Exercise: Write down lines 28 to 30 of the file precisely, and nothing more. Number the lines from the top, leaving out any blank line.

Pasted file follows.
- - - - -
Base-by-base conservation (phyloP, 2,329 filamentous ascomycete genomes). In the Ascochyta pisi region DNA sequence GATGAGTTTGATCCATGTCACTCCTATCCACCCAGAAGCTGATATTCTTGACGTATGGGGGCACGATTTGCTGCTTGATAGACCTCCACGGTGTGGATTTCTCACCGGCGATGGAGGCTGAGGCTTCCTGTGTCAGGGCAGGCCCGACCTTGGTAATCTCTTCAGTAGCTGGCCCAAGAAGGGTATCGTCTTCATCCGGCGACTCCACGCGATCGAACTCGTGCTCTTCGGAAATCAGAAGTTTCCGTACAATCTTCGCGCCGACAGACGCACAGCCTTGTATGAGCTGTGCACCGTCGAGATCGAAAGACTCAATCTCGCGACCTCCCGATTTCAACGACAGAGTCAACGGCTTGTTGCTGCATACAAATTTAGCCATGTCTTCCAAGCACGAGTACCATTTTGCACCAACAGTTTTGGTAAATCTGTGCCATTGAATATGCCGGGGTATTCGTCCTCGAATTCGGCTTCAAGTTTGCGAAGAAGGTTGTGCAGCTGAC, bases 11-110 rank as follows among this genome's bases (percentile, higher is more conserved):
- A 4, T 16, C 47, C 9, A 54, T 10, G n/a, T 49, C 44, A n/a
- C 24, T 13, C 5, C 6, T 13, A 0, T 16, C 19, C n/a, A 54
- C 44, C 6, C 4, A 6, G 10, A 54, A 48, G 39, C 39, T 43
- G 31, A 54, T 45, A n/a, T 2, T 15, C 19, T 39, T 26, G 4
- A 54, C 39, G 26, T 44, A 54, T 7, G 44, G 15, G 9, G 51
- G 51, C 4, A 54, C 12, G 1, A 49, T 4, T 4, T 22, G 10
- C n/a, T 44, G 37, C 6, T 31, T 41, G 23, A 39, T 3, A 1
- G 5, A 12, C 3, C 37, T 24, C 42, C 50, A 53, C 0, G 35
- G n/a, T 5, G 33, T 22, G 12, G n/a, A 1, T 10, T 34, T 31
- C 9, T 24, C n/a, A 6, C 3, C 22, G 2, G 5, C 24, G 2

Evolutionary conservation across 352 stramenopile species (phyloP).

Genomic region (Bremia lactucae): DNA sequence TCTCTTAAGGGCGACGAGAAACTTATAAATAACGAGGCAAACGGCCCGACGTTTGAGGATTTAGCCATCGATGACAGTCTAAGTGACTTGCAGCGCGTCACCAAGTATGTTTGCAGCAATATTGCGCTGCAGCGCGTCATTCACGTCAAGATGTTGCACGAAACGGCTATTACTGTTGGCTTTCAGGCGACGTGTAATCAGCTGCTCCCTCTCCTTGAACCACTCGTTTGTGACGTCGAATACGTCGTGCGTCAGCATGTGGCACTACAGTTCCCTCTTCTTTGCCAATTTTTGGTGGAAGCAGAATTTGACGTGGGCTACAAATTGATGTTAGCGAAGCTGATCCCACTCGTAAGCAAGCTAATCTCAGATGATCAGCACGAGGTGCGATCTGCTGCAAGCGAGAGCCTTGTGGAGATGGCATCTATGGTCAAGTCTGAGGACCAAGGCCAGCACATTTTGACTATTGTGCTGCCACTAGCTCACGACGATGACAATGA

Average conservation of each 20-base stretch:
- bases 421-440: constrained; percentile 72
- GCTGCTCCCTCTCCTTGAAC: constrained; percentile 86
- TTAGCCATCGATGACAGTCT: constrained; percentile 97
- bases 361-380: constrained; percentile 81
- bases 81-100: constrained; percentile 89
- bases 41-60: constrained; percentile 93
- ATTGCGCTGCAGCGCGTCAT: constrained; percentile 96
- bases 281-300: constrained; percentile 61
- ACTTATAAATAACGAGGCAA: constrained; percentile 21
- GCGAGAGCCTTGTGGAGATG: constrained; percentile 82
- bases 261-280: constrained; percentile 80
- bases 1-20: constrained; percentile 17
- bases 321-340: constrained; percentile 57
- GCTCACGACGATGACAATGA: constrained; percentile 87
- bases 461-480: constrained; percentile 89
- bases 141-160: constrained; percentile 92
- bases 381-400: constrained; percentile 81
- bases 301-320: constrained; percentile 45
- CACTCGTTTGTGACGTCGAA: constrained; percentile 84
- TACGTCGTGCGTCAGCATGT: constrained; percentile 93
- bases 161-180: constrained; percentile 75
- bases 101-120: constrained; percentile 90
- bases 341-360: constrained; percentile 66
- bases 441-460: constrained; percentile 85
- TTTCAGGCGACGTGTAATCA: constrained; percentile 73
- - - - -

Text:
- GCTCACGACGATGACAATGA: constrained; percentile 87
- bases 461-480: constrained; percentile 89
- bases 141-160: constrained; percentile 92